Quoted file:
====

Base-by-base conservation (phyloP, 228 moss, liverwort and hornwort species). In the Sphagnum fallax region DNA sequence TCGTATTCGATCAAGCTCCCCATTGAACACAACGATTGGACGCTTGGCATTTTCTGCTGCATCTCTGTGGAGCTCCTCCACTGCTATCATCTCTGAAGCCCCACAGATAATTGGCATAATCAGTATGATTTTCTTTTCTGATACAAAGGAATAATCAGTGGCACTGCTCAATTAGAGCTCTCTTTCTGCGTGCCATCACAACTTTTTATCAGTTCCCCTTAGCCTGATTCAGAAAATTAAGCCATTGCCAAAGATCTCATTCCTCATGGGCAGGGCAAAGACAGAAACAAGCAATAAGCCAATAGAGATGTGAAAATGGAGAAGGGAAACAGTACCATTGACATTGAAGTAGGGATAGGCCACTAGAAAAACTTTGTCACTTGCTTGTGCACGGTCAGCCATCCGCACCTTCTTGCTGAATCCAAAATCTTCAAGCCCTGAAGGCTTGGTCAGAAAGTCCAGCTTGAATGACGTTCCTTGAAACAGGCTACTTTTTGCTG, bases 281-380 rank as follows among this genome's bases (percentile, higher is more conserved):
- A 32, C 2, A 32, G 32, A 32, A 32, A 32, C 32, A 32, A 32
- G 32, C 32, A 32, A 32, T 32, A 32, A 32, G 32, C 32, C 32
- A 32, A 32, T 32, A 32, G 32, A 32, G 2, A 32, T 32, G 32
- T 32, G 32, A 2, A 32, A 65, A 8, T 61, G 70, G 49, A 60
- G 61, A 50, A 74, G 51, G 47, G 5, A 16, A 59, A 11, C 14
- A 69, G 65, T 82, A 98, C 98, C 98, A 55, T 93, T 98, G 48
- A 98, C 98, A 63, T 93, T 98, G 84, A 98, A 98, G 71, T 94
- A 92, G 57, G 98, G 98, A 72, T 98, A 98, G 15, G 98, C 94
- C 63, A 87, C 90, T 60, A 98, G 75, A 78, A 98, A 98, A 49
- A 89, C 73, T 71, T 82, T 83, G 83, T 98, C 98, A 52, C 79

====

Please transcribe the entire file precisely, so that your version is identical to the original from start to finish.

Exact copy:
Base-by-base conservation (phyloP, 228 moss, liverwort and hornwort species). In the Sphagnum fallax region DNA sequence TCGTATTCGATCAAGCTCCCCATTGAACACAACGATTGGACGCTTGGCATTTTCTGCTGCATCTCTGTGGAGCTCCTCCACTGCTATCATCTCTGAAGCCCCACAGATAATTGGCATAATCAGTATGATTTTCTTTTCTGATACAAAGGAATAATCAGTGGCACTGCTCAATTAGAGCTCTCTTTCTGCGTGCCATCACAACTTTTTATCAGTTCCCCTTAGCCTGATTCAGAAAATTAAGCCATTGCCAAAGATCTCATTCCTCATGGGCAGGGCAAAGACAGAAACAAGCAATAAGCCAATAGAGATGTGAAAATGGAGAAGGGAAACAGTACCATTGACATTGAAGTAGGGATAGGCCACTAGAAAAACTTTGTCACTTGCTTGTGCACGGTCAGCCATCCGCACCTTCTTGCTGAATCCAAAATCTTCAAGCCCTGAAGGCTTGGTCAGAAAGTCCAGCTTGAATGACGTTCCTTGAAACAGGCTACTTTTTGCTG, bases 281-380 rank as follows among this genome's bases (percentile, higher is more conserved):
- A 32, C 2, A 32, G 32, A 32, A 32, A 32, C 32, A 32, A 32
- G 32, C 32, A 32, A 32, T 32, A 32, A 32, G 32, C 32, C 32
- A 32, A 32, T 32, A 32, G 32, A 32, G 2, A 32, T 32, G 32
- T 32, G 32, A 2, A 32, A 65, A 8, T 61, G 70, G 49, A 60
- G 61, A 50, A 74, G 51, G 47, G 5, A 16, A 59, A 11, C 14
- A 69, G 65, T 82, A 98, C 98, C 98, A 55, T 93, T 98, G 48
- A 98, C 98, A 63, T 93, T 98, G 84, A 98, A 98, G 71, T 94
- A 92, G 57, G 98, G 98, A 72, T 98, A 98, G 15, G 98, C 94
- C 63, A 87, C 90, T 60, A 98, G 75, A 78, A 98, A 98, A 49
- A 89, C 73, T 71, T 82, T 83, G 83, T 98, C 98, A 52, C 79